FL Prosecutor: “Stand Your Ground” Impact Has Been Devastating”


The New York Times weighs in on Florida’s stand your ground law, which is at issue in the controversial shooting of Trayvon Martin by a neighborhood watch participant. Florida prosecutors say the number of defendants who claim self-defense — even when it should not apply — has jumped noticeably since the law was passed in 2005. Sometimes, it was clearly self-defense. Other cases have left prosecutors scratching their heads. The law also prevents a person shooting in self-defense from being sued. “Self-defense is now used more widely than it was under the old law,” said William Eddins, Pensacola's state attorney and president of the Florida Prosecuting Attorneys Association. “It is a very broad law in terms of the availability of the defendant to try to take advantage of this law. It has created more litigation for the state in cases involving violence and in murder cases, in particular.”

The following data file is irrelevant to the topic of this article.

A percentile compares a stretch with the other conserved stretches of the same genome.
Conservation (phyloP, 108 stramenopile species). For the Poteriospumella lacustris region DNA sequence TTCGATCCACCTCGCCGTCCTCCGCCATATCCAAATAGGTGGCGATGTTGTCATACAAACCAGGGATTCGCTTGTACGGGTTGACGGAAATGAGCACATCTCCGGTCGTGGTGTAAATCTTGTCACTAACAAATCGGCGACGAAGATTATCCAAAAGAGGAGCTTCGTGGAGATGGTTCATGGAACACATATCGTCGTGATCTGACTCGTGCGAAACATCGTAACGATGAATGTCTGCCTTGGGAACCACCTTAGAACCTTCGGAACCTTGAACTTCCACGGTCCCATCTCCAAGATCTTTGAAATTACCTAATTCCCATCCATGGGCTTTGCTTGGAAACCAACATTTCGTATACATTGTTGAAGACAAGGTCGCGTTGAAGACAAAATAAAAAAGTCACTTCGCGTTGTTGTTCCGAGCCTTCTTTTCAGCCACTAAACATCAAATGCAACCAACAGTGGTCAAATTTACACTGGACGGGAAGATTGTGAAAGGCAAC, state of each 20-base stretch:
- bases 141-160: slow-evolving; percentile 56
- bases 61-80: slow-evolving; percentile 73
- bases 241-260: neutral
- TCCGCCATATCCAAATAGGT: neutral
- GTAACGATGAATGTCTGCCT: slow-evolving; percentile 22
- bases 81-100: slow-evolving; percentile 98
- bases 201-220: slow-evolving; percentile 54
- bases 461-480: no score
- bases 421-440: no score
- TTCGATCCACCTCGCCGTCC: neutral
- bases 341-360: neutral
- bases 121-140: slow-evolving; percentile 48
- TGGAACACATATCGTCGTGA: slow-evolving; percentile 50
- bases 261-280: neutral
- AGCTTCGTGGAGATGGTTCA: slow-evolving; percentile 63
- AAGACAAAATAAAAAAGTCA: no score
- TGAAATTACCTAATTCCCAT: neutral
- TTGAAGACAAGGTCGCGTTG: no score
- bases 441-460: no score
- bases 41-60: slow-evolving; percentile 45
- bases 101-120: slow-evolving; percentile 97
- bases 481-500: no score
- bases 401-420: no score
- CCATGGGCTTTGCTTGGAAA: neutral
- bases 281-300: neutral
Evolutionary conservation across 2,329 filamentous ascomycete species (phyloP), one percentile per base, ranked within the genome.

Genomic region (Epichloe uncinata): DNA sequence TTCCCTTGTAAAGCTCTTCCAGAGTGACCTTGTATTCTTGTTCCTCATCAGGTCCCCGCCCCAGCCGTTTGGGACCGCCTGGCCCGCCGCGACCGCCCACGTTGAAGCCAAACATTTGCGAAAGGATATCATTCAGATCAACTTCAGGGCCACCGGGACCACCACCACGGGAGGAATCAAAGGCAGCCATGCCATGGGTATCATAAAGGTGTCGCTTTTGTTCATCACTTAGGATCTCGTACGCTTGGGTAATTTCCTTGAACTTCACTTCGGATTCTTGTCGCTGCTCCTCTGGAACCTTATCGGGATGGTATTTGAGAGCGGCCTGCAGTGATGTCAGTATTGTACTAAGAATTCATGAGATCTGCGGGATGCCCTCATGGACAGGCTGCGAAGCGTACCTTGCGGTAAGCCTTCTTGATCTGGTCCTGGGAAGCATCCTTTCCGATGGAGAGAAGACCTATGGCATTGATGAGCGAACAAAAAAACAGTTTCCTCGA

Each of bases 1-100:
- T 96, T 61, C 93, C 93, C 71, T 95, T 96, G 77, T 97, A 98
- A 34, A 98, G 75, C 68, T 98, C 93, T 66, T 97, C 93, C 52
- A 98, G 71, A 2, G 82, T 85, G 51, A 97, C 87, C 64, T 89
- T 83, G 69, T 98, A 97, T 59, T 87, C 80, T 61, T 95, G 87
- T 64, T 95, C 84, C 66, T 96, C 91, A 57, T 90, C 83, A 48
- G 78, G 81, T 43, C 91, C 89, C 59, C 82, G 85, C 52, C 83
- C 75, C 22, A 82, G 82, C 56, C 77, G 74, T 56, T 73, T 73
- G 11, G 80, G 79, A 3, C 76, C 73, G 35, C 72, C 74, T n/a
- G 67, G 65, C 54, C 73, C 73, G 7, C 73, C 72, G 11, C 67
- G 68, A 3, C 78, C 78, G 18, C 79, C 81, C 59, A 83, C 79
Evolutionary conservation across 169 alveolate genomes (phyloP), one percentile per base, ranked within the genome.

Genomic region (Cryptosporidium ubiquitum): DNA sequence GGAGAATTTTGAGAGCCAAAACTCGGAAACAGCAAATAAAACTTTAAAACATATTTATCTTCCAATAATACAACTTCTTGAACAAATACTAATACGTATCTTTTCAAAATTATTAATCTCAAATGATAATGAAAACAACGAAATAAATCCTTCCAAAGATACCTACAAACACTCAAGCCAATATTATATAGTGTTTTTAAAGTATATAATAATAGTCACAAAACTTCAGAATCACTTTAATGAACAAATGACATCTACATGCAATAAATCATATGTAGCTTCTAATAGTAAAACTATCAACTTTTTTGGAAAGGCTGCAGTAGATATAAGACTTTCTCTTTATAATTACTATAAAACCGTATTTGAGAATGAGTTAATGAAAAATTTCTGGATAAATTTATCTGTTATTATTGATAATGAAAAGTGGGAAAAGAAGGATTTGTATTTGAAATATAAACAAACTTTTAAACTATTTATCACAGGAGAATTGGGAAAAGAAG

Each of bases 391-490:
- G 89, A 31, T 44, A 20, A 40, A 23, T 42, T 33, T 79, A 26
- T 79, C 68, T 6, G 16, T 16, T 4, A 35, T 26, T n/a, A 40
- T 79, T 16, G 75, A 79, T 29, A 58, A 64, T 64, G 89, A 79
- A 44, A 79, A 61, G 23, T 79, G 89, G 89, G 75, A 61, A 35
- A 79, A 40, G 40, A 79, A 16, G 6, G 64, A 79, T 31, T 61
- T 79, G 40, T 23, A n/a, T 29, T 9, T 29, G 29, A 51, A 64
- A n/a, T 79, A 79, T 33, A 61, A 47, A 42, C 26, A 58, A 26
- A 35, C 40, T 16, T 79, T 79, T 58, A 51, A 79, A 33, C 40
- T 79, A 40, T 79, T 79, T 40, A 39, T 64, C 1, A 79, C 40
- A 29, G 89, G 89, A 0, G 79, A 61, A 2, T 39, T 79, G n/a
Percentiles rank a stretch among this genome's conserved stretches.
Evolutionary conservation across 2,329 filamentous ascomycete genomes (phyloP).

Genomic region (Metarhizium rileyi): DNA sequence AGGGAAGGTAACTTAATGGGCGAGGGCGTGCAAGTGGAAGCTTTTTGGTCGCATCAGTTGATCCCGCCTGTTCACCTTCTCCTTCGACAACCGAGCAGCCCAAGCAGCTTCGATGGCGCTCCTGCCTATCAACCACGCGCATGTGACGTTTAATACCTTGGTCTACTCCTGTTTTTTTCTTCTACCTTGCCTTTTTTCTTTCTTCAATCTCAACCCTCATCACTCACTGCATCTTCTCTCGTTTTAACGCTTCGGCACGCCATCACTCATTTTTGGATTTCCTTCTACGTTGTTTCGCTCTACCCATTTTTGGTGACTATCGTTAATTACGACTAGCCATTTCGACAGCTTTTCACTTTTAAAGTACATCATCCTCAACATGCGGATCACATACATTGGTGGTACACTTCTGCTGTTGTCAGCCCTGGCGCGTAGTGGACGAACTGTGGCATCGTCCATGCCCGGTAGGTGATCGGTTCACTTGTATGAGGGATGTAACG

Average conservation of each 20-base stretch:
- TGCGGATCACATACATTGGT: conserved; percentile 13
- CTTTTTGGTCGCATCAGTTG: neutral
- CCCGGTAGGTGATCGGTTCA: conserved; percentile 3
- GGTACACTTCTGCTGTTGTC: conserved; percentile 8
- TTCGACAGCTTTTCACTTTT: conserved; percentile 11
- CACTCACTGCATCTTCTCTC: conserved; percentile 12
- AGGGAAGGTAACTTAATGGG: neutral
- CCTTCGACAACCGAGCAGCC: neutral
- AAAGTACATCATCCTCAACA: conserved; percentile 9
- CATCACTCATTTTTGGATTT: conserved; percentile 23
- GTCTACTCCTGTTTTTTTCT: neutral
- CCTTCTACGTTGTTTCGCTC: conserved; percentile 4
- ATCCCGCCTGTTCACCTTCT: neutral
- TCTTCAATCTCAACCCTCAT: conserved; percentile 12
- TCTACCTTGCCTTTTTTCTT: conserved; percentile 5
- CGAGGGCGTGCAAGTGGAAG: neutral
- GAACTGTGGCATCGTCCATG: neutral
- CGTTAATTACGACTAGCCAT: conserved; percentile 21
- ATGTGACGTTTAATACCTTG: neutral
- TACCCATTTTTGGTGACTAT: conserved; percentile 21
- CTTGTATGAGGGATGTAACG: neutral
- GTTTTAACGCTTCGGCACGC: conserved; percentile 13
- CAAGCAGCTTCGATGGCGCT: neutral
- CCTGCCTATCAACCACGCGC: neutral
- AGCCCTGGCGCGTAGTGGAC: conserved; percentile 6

The state attorney in Tallahassee, Willie Meggs, who fought the law when it was proposed, said: “The consequences of the law have been devastating around the state. It's almost insane what we are having to deal with.” It is increasingly used by gang members fighting gang members, drug dealers battling drug dealers and people involved in road rage encounters. Confrontations at a bar are also common: someone looks at someone the wrong way or bothers someone's girlfriend. Under the old law, a person being threatened with a gun or a knife had a duty to try to get away from the situation, if possible. Now that person has a right to grab a gun (or knife, or ice pick, as happened in one case) and use it, without an attempt to retreat.

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